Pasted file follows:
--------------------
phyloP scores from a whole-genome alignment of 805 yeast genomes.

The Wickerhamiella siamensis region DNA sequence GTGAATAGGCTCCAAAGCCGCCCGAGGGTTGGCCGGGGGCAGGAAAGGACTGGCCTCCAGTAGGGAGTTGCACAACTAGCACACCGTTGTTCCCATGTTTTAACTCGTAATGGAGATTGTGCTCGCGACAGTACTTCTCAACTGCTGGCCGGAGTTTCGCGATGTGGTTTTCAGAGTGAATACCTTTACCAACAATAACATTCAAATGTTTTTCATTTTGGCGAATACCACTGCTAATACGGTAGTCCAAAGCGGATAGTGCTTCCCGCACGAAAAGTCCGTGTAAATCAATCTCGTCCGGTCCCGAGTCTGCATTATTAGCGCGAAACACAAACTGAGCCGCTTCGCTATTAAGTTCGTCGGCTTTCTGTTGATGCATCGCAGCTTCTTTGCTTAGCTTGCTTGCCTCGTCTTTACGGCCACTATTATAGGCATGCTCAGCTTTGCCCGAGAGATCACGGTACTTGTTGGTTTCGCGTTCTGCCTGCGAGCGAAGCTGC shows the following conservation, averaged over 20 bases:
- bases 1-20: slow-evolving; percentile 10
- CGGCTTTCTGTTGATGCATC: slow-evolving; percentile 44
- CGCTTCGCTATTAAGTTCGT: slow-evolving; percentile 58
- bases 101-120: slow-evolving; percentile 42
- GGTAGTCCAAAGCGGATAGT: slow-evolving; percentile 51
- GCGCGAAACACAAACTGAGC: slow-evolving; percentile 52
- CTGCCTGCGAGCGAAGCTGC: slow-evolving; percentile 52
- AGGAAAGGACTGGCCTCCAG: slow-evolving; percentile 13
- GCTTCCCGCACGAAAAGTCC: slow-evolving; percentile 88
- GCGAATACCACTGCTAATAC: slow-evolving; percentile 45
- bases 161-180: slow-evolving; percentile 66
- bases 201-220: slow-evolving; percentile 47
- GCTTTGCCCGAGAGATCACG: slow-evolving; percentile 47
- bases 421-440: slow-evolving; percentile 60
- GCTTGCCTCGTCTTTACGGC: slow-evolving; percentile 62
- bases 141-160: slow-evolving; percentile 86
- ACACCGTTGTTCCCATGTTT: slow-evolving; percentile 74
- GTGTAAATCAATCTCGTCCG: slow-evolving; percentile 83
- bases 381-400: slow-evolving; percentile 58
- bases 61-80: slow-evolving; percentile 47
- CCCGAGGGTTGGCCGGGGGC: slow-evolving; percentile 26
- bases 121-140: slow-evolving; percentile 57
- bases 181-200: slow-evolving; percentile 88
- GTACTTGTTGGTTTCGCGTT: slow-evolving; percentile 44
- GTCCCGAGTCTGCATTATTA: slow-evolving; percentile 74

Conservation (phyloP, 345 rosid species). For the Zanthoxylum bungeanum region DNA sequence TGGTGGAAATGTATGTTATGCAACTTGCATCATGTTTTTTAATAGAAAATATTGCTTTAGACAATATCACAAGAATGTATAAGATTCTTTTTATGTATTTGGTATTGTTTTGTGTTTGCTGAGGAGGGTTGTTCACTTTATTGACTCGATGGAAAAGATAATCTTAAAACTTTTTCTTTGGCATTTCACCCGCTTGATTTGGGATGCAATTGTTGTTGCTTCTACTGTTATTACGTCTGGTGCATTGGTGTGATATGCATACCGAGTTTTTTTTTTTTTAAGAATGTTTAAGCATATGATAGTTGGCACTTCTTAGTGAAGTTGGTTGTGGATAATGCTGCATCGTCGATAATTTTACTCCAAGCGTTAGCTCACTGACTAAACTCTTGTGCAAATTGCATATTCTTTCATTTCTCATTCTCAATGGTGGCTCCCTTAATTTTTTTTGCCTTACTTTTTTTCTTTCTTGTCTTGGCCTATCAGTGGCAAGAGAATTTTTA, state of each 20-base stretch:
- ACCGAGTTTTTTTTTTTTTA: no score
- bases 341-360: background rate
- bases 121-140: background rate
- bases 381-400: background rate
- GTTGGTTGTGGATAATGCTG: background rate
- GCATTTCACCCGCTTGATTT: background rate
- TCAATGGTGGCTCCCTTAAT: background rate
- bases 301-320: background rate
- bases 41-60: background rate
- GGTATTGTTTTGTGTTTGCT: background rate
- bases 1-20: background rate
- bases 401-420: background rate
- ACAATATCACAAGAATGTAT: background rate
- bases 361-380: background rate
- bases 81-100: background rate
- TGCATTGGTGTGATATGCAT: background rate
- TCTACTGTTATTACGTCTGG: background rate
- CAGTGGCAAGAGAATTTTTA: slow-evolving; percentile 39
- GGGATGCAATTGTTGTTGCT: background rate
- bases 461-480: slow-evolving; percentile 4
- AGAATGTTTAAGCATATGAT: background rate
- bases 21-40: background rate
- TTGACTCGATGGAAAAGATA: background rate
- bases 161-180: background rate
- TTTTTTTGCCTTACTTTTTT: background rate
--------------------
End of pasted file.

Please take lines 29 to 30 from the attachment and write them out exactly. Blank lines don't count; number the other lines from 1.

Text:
- ACCGAGTTTTTTTTTTTTTA: no score
- bases 341-360: background rate